Understanding Social and Political Change in Saudi Arabia
November 7, 2018 | 12:15 pm | LBJ School of Public Affairs, SRH 3.122
On Wednesday, November 7, 2018, the Strauss Center welcomed Dr. Kristin Smith Diwan, senior resident scholar at the Arab Gulf States Institute in Washington, to give a talk on “Understanding Social and Political Change in Saudi Arabia.” This talk was part of the Strauss Center’s Brumley Speaker Series.
During her presentation, Dr. Diwan discussed the generational changes occurring in Saudi Arabia and its ability to influence the future of three main pillars of Saudi society: the dynastic monarchy, the aging petro-welfare state, and religious legitimacy. By describing “Generation MBS (Mohammad bin Salman),” Dr. Diwan provided those looking at Saudi Arabia with a lens to better understand the social and political changes happening as a result of the Arab Spring and the rise of Crown Prince Mohammad bin Salman.
As with the millennial generation in the United States, the youth in Saudi Arabia continue to be shaped by the media and internet, with Saudi Arabia being the country with the highest number of YouTube users per capita. This is particularly important to reflect upon in a country where the public sphere is severely controlled, and thus citizens use modern communications to debate, connect, and question their lives and country.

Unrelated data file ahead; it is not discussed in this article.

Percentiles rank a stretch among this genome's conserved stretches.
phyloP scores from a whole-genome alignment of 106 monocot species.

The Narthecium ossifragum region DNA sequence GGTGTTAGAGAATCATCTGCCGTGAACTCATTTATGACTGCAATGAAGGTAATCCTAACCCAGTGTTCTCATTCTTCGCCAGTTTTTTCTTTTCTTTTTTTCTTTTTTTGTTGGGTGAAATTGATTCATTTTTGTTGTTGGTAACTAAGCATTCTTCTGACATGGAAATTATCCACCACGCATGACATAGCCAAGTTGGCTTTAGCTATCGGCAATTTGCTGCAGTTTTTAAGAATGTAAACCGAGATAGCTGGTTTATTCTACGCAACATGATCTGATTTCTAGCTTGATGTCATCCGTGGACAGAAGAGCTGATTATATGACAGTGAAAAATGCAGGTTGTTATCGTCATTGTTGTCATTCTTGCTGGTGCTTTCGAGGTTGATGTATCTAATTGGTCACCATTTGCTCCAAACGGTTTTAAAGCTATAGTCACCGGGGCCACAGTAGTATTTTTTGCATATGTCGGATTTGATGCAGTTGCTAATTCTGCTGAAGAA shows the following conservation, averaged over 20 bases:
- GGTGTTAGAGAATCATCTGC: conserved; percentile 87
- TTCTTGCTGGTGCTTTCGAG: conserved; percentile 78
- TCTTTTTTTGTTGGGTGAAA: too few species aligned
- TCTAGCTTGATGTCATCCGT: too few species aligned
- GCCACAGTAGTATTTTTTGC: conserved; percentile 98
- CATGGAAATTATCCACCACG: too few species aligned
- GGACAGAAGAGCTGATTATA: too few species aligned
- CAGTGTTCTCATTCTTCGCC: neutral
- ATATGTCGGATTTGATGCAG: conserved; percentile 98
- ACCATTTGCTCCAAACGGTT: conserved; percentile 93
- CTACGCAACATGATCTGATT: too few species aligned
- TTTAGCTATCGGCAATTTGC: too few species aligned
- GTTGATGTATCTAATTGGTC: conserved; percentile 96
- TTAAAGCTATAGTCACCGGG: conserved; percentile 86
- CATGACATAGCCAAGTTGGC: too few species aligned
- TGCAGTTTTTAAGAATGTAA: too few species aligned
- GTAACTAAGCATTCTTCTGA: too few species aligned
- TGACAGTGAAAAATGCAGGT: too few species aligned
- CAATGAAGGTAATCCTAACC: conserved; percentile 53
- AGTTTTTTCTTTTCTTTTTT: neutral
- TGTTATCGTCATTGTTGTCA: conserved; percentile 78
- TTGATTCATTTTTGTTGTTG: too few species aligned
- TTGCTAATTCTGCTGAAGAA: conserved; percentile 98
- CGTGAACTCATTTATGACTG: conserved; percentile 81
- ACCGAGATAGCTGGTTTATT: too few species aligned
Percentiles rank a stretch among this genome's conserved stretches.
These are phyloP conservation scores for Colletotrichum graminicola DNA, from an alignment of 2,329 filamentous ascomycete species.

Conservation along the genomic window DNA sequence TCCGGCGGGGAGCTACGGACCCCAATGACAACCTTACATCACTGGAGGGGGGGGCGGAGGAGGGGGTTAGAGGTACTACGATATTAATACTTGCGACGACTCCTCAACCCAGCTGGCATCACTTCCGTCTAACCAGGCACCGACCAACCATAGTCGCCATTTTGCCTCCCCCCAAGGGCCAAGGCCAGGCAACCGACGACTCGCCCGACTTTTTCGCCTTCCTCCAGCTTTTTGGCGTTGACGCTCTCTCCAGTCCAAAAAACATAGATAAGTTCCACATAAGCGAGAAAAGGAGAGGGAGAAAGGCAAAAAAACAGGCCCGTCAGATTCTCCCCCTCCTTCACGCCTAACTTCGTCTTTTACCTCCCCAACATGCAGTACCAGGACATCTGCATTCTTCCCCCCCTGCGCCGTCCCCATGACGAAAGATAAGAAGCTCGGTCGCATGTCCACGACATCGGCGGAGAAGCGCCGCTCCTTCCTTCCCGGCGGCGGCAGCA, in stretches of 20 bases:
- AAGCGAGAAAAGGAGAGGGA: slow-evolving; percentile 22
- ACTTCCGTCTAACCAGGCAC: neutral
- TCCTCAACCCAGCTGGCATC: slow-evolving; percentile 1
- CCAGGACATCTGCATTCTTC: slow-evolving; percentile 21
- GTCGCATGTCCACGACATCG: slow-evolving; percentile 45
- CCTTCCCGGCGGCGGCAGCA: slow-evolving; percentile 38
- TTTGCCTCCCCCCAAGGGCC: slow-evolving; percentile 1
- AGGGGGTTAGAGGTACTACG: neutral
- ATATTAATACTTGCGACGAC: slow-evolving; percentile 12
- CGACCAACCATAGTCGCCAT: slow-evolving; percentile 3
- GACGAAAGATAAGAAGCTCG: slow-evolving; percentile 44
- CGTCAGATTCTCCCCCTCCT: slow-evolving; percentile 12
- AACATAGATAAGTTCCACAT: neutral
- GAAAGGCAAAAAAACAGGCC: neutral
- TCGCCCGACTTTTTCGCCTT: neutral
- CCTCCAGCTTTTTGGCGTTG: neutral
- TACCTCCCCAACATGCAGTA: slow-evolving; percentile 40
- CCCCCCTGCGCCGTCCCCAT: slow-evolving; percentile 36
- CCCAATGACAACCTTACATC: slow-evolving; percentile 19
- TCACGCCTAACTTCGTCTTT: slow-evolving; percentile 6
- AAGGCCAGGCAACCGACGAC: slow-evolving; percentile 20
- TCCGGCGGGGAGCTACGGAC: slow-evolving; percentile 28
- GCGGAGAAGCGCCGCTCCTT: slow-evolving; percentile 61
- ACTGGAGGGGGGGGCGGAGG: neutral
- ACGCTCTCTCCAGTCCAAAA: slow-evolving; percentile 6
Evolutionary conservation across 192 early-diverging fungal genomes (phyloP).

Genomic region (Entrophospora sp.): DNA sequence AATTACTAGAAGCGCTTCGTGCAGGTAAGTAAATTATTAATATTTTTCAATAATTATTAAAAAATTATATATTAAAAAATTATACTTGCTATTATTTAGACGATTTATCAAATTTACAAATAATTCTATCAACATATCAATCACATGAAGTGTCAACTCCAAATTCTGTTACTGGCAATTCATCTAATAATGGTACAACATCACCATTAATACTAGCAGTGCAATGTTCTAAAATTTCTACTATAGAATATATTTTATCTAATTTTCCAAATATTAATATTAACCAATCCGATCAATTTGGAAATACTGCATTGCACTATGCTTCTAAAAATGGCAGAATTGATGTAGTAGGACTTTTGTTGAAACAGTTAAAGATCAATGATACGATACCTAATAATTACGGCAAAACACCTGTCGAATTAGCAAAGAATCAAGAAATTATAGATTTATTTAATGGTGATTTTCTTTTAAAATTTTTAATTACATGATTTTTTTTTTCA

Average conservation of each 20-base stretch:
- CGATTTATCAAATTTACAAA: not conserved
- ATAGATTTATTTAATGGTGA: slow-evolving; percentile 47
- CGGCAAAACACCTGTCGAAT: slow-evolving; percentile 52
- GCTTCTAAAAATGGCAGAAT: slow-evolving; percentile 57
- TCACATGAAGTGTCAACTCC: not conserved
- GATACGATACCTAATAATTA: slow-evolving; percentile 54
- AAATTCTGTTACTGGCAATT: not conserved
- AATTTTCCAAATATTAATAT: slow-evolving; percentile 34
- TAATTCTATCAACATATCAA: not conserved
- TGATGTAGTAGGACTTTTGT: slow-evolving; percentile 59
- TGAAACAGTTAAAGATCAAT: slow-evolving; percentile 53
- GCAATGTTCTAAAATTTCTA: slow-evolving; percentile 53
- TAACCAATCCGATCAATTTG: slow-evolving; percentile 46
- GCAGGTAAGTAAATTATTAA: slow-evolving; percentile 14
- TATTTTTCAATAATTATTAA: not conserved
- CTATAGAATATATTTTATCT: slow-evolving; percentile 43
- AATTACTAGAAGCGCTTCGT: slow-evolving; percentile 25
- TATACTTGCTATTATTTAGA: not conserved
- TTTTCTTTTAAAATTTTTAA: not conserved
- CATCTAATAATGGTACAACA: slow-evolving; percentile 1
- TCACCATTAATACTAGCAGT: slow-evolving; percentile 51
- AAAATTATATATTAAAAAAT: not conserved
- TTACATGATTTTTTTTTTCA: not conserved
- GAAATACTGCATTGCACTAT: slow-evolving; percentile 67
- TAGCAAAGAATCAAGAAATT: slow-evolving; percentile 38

While the societal developments in Saudi Arabia were important to the discussion, Dr. Diwan argued that perhaps more pressing for the country as a whole was the centralization of power into one man. Mohammad bin Salman is changing the shifting the power dynamics in the ruling family from the older generation to the younger as he consolidates power for himself. All of these changes, Dr. Diwan argues, are exemplary of a growing focus on a resurgent nationalism that will continue to shape decisions by both citizens and rulers moving forward.
Dr. Kristin Smith Diwan is a senior resident scholar at the Arab Gulf States Institute in Washington. She works in both comparative politics and international relations and specializes in Arab and Islamist politics. Her current projects concern Gulf political economy, the politics of sectarianism, generational change, and the evolution of Islamism in the GCC. Her analyses of Gulf affairs have appeared in many publications, among them Geopolitics, Middle East Report, Financial Times, Foreign Affairs, and Foreign Policy.
Diwan was previously an assistant professor at the American University School of International Service where she still teaches in an adjunct capacity. She has held visiting scholar positions at both the George Washington University Institute for Middle East Studies and the Georgetown University Center for Contemporary Arab Studies. From 2013-14 she served as a visiting senior fellow at the Atlantic Council Hariri Center for the Middle East where she published on youth movements and participated in the Strategic Dialogue for a New US-Gulf Partnership.
Diwan received her PhD in political science from Harvard University, and holds an MA in international affairs from the Johns Hopkins School of Advanced International Studies. She completed her undergraduate degree at Baylor University in Texas, her home state.